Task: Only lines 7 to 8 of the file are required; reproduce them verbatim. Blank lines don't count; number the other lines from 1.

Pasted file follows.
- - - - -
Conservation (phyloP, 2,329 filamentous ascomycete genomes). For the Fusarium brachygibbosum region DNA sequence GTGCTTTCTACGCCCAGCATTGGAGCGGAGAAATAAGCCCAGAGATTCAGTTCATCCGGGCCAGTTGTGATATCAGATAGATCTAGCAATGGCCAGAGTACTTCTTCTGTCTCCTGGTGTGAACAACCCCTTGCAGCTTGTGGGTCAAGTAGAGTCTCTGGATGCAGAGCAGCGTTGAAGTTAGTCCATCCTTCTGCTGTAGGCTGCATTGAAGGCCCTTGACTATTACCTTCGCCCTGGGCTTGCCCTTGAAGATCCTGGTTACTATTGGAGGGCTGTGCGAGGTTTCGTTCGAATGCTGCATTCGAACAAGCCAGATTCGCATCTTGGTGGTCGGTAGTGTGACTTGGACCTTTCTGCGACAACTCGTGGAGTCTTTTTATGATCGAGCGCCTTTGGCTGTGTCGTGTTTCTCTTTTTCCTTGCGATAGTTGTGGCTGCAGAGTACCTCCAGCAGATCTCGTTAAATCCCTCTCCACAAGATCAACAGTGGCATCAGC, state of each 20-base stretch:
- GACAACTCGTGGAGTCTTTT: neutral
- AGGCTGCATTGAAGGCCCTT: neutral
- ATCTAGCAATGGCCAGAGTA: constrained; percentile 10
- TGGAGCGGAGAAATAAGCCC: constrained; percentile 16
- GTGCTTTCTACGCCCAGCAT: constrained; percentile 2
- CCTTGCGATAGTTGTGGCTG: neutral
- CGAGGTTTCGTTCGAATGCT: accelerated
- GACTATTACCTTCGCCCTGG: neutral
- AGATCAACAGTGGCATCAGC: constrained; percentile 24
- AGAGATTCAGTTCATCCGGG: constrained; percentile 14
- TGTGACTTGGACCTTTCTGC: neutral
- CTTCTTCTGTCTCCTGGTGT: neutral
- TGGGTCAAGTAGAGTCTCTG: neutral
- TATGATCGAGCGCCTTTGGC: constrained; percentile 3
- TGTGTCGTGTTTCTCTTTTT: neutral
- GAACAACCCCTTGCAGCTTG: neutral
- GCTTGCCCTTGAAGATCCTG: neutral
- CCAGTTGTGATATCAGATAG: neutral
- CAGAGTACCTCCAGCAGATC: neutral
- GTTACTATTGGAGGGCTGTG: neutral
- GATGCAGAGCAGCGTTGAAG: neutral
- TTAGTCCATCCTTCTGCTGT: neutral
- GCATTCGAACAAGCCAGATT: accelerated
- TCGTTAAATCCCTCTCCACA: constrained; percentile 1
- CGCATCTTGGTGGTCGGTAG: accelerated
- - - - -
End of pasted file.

- CCTTGCGATAGTTGTGGCTG: neutral
- CGAGGTTTCGTTCGAATGCT: accelerated